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  • Emerging Markets Debt Daily

    South Africa’s Fiscal Gap Back in Spotlight

    Natalia Gurushina ,Economist, Emerging Markets Fixed Income
    July 22, 2019

    South Africa’s fiscal sustainability is in the spotlight again following reports that the state-owned power utility Eskom will get another ZAR59B (~USD4.25B) from the government over the next two years. This is not an official announcement – the follow-up to June’s bailout plan is expected tomorrow – but the numbers are smaller than what was expected before, which explains the rand’s outperformance this morning. A key question is how the plan will be funded (asset sales vs. no asset sales) and whether it will be accompanied by spending cuts. This will determine the size of the government’s fiscal hole. Right now, many observers expect it to widen to 5.5-6% of gross domestic product (GDP) in 2019.  

    Ukrainian assets rallied on indications that the presidential party got an outright majority in the snap parliamentary elections on Sunday. The next key step is the appointment of a Prime Minister, but if the results are confirmed the outlook for remaining structural reforms – and for the new IMF program – should improve considerably. The reform aspect – especially land reform – is crucial for Ukraine’s growth prospects. GDP warrants would be one obvious beneficiary under this scenario, but the upside for other assets is likely to increase as well.

    A massive upside in Thailand’s June trade surplus poses additional policy challenges for the central bank. The surplus surged to USD3.21B on weaker imports, adding to concerns about the already deteriorating growth outlook. The currency strength is a major headwind to growth, especially for exporters, which explains why the central bank introduced several measures targeting short-term capital inflows earlier this month. The “oversized” trade surplus might encourage additional efforts to limit the currency’s appreciation.

    Chart at a Glance: Thailand’s Trade Surplus - Headwinds to Growth?

    Thailand's Trade Surplus

    Source: Bloomberg LP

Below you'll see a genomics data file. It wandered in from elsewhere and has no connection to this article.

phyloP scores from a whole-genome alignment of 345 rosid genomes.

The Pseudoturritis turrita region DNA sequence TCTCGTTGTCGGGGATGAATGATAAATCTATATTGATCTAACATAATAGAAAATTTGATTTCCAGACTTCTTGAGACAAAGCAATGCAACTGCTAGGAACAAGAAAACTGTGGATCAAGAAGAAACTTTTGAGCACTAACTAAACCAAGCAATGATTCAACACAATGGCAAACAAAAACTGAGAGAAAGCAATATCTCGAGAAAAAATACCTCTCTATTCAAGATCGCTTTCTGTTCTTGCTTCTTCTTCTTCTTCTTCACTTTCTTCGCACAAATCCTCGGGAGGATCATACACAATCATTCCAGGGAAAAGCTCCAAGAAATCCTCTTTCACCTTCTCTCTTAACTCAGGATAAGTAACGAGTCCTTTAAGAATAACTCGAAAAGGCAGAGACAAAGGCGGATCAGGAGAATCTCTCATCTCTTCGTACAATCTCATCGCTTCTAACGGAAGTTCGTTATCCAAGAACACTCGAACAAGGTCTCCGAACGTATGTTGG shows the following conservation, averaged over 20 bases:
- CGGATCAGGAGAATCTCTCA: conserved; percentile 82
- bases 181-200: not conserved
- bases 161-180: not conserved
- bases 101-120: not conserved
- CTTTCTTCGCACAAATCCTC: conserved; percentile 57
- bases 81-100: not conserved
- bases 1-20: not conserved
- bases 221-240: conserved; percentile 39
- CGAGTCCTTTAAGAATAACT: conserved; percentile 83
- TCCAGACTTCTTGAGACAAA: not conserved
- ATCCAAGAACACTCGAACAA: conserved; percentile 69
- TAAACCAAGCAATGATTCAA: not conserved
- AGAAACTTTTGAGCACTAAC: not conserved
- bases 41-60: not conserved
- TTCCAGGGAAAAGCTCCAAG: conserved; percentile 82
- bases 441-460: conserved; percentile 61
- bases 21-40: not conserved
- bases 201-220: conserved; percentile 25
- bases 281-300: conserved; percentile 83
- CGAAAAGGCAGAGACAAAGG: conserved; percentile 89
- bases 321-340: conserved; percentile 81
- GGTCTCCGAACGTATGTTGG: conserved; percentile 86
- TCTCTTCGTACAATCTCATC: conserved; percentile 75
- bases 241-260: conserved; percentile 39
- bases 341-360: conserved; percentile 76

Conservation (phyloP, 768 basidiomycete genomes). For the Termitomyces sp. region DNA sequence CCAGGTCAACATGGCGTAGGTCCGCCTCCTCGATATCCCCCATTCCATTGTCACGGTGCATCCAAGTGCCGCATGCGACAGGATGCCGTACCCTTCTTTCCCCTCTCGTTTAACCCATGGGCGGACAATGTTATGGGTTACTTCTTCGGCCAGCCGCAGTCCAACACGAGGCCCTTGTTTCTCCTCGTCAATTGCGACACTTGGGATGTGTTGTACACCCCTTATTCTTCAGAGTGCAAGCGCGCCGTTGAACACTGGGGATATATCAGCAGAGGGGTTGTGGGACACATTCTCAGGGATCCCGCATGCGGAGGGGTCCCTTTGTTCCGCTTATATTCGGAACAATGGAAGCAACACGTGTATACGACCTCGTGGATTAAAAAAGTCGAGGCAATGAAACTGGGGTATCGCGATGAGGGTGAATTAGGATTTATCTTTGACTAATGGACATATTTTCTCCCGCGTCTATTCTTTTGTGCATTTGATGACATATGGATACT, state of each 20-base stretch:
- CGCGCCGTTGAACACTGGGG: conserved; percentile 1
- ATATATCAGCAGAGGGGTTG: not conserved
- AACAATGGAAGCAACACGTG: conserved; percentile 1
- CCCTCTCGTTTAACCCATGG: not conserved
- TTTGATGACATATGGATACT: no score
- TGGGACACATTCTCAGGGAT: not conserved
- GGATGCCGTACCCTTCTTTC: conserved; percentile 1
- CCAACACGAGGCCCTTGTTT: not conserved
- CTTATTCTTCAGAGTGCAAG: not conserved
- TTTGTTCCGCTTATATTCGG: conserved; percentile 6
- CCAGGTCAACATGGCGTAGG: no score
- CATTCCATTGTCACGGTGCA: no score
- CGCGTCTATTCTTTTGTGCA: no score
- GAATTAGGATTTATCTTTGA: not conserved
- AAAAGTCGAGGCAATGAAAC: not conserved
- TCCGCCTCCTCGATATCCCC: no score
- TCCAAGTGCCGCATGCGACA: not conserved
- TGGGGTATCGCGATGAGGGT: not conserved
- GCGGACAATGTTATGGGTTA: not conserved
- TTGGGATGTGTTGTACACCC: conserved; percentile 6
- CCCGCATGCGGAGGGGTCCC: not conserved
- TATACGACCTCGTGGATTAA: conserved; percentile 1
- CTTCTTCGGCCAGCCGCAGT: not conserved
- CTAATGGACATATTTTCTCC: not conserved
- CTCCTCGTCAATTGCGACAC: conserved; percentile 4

PMI – Purchasing Managers’ Index: economic indicators derived from monthly surveys of private sector companies; ISM – Institute for Supply Management PMI: ISM releases an index based on more than 400 purchasing and supply managers surveys; both in the manufacturing and non-manufacturing industries; CPI – Consumer Price Index: an index of the variation in prices paid by typical consumers for retail goods and other items; PPI – Producer Price Index: a family of indexes that measures the average change in selling prices received by domestic producers of goods and services over time; PCE inflation – Personal Consumption Expenditures Price Index: one measure of U.S. inflation, tracking the change in prices of goods and services purchased by consumers throughout the economy; MSCI – Morgan Stanley Capital International: an American provider of equity, fixed income, hedge fund stock market indexes, and equity portfolio analysis tools; VIX – CBOE Volatility Index: an index created by the Chicago Board Options Exchange (CBOE), which shows the market's expectation of 30-day volatility. It is constructed using the implied volatilities on S&P 500 index options.; GBI-EM – JP Morgan’s Government Bond Index – Emerging Markets: comprehensive emerging market debt benchmarks that track local currency bonds issued by Emerging market governments.; EMBI – JP Morgan’s Emerging Market Bond Index: JP Morgan's index of dollar-denominated sovereign bonds issued by a selection of emerging market countries; EMBIG - JP Morgan’s Emerging Market Bond Index Global: tracks total returns for traded external debt instruments in emerging markets.

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